Play. Stop. Impossible to catch. You dont even know its
About ten minutes along the reverse path I stopped, my eyes
drawn to a flock of farmers who had removed the bandanas from
their faces and turned some old crates upside down, set to sit
and enjoy what would be their only break between dawn and dusk.
My Canon couldnt resist this moment and I stopped my bike
and prepared to take some more photos. I was more than a little
paranoid, thinking that these weathered farmers would not take
kindly to a gaikokujins (outsiders) interest in them and
proceeded with due caution.
Sacrificing, they have stripped the guts of the great Leviathan,
winning the gifts and secrets of the sea.
Although the first reaction of one of the older farmers was
to hide his face as I snapped my first picture, the lot of them,
to my relief, broke into a raucous squawks of laughter at this
reaction. After that I was easily able to get ten or so photos
without interruption. I had all that I wanted and was preparing
to head back from where I came when I garbled message in Japanese
reached my ears. My eyes lifted to the group and I noticed one
man looking in my direction and waving a canned drink. The invitation
was slow to set in and I smiled and steadied my bicycle, preparing
to leave. Then it clicked. These people were offering me what
little they had to join them.
Their teeth and skin are turned inner-tube black from their
alchemy. It is the cost. They happily pay a price you cant
afford, spun forever into the braids of Ebisus hair, while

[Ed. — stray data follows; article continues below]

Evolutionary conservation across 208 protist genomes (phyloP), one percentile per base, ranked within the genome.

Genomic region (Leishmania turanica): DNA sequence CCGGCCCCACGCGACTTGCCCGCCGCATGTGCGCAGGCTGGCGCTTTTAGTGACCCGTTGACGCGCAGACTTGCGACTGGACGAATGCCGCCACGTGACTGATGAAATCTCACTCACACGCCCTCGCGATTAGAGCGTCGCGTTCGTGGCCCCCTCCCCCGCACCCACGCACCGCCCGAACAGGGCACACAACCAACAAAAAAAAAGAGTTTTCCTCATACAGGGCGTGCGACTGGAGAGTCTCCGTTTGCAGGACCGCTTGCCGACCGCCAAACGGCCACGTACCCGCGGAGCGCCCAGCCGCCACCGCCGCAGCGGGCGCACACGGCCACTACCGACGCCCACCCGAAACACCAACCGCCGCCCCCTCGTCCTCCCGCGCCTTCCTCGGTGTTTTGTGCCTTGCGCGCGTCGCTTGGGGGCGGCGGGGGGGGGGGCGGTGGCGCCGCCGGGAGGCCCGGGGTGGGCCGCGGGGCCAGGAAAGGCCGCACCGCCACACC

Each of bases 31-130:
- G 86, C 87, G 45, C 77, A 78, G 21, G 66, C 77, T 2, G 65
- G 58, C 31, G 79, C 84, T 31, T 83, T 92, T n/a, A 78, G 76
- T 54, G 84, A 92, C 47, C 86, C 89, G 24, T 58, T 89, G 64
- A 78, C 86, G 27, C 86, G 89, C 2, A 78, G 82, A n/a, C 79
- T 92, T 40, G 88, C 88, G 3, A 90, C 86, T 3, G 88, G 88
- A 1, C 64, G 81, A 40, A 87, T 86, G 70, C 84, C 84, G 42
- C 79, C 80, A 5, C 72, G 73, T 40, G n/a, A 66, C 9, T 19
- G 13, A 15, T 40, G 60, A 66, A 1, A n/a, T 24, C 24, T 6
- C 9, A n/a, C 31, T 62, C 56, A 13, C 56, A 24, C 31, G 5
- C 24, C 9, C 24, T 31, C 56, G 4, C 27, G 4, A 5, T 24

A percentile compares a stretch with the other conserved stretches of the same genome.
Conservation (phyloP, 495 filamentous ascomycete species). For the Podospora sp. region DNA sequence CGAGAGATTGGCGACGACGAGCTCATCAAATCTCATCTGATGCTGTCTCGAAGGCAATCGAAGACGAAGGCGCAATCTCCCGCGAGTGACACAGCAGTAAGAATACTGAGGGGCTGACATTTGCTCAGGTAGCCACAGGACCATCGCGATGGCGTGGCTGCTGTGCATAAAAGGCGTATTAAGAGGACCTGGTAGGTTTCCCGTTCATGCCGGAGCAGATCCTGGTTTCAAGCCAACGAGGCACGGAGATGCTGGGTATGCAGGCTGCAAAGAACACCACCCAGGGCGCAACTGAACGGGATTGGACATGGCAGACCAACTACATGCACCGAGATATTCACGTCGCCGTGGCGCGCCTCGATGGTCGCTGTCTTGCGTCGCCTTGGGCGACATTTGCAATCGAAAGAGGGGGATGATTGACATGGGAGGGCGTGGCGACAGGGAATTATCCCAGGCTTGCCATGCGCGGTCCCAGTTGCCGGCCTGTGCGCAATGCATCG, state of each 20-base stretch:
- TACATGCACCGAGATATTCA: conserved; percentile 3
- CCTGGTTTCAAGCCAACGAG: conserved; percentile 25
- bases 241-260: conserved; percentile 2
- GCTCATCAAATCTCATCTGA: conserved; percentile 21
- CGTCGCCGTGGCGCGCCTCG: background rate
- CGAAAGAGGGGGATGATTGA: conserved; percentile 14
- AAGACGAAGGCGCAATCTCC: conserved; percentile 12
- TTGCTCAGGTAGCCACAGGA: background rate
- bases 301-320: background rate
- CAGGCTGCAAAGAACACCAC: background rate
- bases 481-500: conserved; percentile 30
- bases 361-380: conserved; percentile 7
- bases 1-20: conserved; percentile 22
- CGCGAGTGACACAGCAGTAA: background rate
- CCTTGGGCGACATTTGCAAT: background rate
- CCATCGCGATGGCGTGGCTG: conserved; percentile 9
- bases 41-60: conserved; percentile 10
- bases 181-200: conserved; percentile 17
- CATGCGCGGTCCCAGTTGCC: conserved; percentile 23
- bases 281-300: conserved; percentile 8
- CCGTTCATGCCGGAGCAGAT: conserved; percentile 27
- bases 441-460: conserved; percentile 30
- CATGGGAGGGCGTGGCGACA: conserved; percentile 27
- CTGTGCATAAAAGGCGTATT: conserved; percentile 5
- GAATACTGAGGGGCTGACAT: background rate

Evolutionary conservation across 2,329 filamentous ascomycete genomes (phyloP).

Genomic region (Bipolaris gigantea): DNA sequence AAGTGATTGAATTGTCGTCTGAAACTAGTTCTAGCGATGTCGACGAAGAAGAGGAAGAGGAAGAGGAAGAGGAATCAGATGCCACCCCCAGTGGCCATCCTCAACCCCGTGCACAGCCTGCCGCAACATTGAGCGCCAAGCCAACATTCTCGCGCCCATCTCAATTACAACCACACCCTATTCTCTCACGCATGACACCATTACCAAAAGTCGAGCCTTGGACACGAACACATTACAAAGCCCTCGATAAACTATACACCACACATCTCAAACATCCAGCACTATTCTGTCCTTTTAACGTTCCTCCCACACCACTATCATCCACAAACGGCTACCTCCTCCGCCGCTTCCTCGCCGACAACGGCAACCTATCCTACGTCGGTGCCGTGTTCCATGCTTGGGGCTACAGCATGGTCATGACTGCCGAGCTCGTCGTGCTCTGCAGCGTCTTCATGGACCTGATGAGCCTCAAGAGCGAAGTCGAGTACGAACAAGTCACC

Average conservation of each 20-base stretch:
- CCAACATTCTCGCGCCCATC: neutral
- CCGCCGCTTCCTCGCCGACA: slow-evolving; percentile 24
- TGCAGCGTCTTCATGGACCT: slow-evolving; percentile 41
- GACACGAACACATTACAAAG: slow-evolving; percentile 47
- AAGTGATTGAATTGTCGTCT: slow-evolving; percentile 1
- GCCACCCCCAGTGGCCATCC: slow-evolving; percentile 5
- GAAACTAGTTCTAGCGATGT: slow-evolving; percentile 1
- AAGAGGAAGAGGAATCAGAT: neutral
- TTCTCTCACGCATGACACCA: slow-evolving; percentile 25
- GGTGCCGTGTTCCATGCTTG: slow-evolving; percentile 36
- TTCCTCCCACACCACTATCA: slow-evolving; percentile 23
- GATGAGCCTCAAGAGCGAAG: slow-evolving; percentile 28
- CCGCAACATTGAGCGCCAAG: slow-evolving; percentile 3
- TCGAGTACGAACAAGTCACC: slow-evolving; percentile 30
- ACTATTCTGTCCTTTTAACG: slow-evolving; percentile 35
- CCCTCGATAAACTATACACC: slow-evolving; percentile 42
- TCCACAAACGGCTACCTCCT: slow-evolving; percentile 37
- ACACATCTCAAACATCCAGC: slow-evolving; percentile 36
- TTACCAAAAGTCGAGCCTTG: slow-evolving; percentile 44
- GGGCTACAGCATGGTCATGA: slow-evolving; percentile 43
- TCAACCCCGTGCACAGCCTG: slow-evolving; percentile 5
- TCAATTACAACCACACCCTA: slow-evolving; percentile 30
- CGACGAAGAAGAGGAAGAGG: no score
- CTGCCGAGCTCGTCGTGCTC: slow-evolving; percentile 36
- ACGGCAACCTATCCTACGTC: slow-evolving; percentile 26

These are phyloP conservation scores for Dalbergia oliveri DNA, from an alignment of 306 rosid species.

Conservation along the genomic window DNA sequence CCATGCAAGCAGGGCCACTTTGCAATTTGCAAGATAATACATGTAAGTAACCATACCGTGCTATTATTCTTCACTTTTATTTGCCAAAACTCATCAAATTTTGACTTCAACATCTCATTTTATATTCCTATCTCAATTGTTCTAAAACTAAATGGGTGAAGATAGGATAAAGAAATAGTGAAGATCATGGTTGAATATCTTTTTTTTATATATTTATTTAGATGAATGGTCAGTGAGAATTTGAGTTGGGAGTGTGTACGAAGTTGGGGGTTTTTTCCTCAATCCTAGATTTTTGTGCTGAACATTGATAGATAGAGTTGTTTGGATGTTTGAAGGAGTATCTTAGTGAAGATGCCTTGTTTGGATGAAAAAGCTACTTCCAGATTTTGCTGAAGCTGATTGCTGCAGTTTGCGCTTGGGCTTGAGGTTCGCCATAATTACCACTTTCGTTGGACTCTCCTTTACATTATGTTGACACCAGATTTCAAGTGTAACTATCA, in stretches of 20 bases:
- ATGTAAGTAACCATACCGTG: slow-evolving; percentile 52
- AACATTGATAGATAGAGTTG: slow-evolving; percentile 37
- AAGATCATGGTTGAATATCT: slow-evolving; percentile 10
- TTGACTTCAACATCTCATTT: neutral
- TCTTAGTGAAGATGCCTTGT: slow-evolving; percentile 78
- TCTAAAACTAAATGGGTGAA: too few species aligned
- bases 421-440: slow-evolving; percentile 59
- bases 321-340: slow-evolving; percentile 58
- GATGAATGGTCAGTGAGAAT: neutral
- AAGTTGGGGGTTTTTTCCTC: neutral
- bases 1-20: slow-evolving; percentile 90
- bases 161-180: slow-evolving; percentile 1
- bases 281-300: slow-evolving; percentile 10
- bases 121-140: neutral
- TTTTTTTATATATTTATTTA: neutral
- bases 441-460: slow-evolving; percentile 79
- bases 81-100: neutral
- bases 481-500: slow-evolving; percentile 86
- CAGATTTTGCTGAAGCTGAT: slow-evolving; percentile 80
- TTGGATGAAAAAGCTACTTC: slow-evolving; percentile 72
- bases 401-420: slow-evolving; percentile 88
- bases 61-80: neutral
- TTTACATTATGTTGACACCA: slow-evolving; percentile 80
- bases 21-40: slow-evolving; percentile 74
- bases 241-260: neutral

you get caught in the black guts of burnt video tapes. Over
and over again. Easier, you are meant to break. Their smiles,
inherited from Daikoku, are wide, knowing and strong despite
their burnt-matchstick teeth.
Now I should tell you that I was at the height of my flamboyant
artistic self that day and my clothing showed it. I had on a
large collared, plaid, Levis cowboy shirt, thick-soled Fleuvaug
boots, baggy brown corduroys, a hand-woven, broad-brimmed straw
hat with a brown band to match my pants, black sunglasses, and
a bright red scarf. Not exactly the mirror image of my hard
working, would be hosts. But they seemed not to care and I couldnt
say no to what was likely a once-in-a-lifetime chance.
They know how you work. But you, you have no idea how their
smiles got so wide.
As we sat there and spoke in broken English, Japanese, and
simple silences, they offered me parts of their lunch and I
came to the slightest understanding of how hard they worked.
They received the wakame off of large trucks that brought it
from the docks. They then set to the arduous task of spinning
the bulk of the sea water out of it by hand before laying the
thousands of tons out in straight lines to dry in the sun. When
that is finished (about a week after) depending on the weather,
the dry wakame, now no more heavy than large sheets of black
construction paper, is taken to market where it sells for less
than fifty cents a pound. They repeat this process over and
over for several months every spring.
You have bone-white teeth. Your mouth moves like chopsticks,
clicking back and forth, trying eat away at their good fortune.
But their good fortune keeps you alive, as if youll ever
know. If you listen close enough to the creaking in your guts
though, you might understand.
All, save one of the farmers, are members of the Mura family
and have been at this work for generations. Only now the scenery
has changed and the once pristine ocean side is covered with
garbage, lined with barbed wire and more lucrative businesses
such as paint factories and cell phone manufacturers. Was
it hard work? I asked one of the younger Muras. Only
when it rains, he replied without interruption in his
Me, I just keep pedaling with the wind and hope you keep
reading. I have become the wind spinning you. Turning you round
and round. Spin and change or spin and die. Its up to
you. I have no longer have a choice. Ive been woven into
returning and gone. Gone and returning.